Louisiana Activists Launch National Coalition to Demand Controlled Evacuations of Prisons During the Pandemic

By Suzy Subways

A national coalition led by the Working Group Against COVID-19 Death Chambers is forming to fight for controlled evacuations of incarcerated people—and it needs you. 

For the past year, loved ones of incarcerated people and other activists have pressured states to release large numbers of people from prisons in order to prevent massive loss of life. But very few people have been released, and as a result of prison conditions, one in five incarcerated people have gotten COVID-19. According to the UCLA COVID-19 Behind Bars Data Project, at least 2,368 incarcerated people have died in the U.S. from the virus so far. 

Belinda Parker-Brown

Belinda Parker-Brown, CEO and co-founder of Louisiana United International, Inc. (LUI), is working to stop this. Through LUI’s Enforce the 8th initiative, Parker-Brown aspires to shape a national narrative that maximizes our chances of adequately protecting U.S. detainees, inmates, and prisoners from exposure to COVID-19. She has assembled a Working Group Against COVID-19 Death Chambers. The lead manager of the working group, Dr. Zena Crenshaw-Logal, a prominent human rights defender, is currently reaching out to activists in other states to talk about which strategies are working and can be tried in new places without reinventing the wheel. 

Dr. Zena Crenshaw-Logal emphasizes that every state governor has the power to carry out a controlled evacuation of their state’s prisons—they don’t need the approval of the courts or legislature. She points out that holding people in prison at avoidable risk of COVID-19 is not just unconstitutional, it’s fairly considered a criminal offense—a crime of state battery, assault, and a crime against humanity. She proposes that governors and appropriate federal officials be held responsible for the suffering and death.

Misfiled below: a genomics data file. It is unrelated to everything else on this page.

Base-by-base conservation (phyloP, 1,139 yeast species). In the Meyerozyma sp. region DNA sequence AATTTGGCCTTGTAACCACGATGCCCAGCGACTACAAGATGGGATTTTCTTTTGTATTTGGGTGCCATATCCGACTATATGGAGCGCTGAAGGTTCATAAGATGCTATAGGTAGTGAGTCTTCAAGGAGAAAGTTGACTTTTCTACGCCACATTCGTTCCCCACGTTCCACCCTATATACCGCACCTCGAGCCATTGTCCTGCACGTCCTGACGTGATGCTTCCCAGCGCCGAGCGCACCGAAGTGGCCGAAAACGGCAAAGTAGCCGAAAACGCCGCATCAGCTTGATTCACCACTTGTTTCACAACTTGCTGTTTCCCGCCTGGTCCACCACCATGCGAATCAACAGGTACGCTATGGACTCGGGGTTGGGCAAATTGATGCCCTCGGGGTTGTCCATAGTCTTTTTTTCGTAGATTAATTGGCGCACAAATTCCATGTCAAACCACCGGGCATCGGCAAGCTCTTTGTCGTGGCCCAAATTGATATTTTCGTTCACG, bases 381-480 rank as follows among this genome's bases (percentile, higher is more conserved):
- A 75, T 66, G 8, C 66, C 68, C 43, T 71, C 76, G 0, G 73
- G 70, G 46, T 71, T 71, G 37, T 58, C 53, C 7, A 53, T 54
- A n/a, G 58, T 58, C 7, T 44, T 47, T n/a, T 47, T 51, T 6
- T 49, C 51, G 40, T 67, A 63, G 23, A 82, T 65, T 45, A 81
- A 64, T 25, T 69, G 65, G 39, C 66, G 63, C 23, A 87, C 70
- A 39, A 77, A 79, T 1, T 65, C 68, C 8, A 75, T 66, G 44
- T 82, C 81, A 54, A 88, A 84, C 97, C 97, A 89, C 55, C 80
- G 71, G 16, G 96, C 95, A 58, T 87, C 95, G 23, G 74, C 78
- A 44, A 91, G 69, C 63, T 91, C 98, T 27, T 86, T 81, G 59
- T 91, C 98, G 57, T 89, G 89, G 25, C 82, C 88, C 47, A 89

But first, she proposes that advocates in each state mimic what LUI has done in Louisiana: Put together a panel of experts who can oversee a state-of-the-art decarceration formula for their state and establish where people can go when they are released from prison. “We want to make sure this is done right,” Crenshaw-Logal says, “by people who have been working on this issue in the community.” She explains that LUI has created a proposal that activists in other states can use as a template to argue for these government contracts in their state. 

The Working Group Against COVID-19 Death Chambers runs the Enforce the 8th initiative, which references the U.S. 8th Amendment prohibiting cruel and usual punishment. To get everyone coordinated and mutually supporting each other as much as possible, coalition participants will have access to free online training, central calendaring, and social networking. In this coalition, activists from different states can share strategies for successfully winning reductions to prison populations. 

Part of the challenge will be to shape the national narrative, Parker-Brown says, as major media have not been covering this issue, let alone covering it in a way that lays the groundwork for the actions that are needed in order to save lives. 

“The concept of governors using their evacuation powers is not part of the national narrative,” she says. “Everyone who’s out there fighting should make this part of their platform. If we don’t say it, the major media will dictate the narrative.”

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